DALLAS - The man accused of kidnapping a young boy from his bed and murdering him may be deemed incompetent to stand trial.
Police said Darriynn Brown killed 4-year-old Cash Gernon in Southwest Dallas last year. Now, a psychologist and a psychiatrist have found Brown incompetent.
This is the decision Brown's defense team was hoping for. They maintain that their client was in a trance-like state at the time of the murder and suffers from hallucinations.
The prosecution hired their own medical expert who also concluded Brown is incompetent to stand trial.
Inside a Dallas County courtroom Friday, a magistrate declared the capital murder suspect incompetent to stand trial.
"He can finally get the help that he needs so he can assist us in his representation," defense attorney Heath Harris said.
Brown was arrested last May and later indicted for Gernon’s murder.
Investigators said Brown was the man seen on home surveillance video taking Gernon from the bedroom where he was sleeping.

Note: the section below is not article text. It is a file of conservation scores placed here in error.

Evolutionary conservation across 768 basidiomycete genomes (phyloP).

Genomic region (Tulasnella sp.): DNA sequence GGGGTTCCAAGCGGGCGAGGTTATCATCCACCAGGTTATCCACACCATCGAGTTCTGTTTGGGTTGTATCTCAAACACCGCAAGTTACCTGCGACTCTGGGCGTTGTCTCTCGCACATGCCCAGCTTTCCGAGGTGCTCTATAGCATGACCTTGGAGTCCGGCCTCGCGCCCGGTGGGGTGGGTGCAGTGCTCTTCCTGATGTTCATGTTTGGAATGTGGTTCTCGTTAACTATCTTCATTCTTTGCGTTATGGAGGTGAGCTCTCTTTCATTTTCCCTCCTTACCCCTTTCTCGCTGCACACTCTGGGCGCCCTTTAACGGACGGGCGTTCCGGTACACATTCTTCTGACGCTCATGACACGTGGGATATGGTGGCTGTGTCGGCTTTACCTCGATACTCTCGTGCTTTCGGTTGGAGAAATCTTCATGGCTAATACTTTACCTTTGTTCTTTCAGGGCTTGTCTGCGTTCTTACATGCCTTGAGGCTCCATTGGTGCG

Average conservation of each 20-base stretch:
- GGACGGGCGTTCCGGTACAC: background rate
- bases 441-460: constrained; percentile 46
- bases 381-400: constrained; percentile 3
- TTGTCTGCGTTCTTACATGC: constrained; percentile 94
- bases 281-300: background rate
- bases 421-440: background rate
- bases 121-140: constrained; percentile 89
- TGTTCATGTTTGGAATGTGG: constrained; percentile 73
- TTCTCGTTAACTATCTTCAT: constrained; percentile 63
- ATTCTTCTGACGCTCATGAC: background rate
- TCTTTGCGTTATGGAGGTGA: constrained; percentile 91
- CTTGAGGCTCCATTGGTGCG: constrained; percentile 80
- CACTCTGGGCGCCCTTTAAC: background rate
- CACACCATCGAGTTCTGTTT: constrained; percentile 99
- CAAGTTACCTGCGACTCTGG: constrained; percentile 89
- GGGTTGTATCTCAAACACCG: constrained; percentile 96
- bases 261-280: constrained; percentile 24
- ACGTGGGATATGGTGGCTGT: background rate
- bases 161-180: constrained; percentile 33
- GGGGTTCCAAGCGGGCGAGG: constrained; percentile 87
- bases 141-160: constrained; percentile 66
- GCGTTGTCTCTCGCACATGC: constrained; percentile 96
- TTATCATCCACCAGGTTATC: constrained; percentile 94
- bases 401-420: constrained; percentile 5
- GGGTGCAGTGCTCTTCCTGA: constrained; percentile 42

Gernon was in the care of a woman who lived in a home off Saddleridge Drive in Dallas. She knew Brown.
Gernon's body was found the next morning by a jogger eight blocks away from the home on a neighborhood street. Investigators said the boy was stabbed to death.
"Maybe someday we can get to the facts of this case, which we believe are going to show he has a mental defect that potentially led to this tragedy. He may be entitled to an insanity defense," Harris said.
The competency decision was made after the prosecution's own psychiatric expert determined, after conducting a mental evaluation, that Brown was unfit to stand trial. The defense's doctor came to the same conclusion months ago.
"Both reports basically reflect what Mr. Harris and I have been experiencing with our client, Darriynn. He is not competent, and he needs to get treatment," defense attorney Valerie Baston said.
Harris said Brown will likely be transferred to Vernon Psychiatric Hospital once a bed opens up.
"Our society has rules regarding competency," said Robert Sanders, who is a former prosecutor and defense attorney.
Dr. Sanders said it’s possible Brown will never be deemed competent to stand trial. If he is, and the defense does indeed raise an insanity defense, the prosecution will have the burden to prove Brown knew that his actions were wrong.
"In order for that insanity defense to work, he's got to be insane at the time of the act," Sanders explained.
Brown's defense team knows the public wants answers.
"We ask people to be patient in forming their opinions or judgments about this," Baston said.
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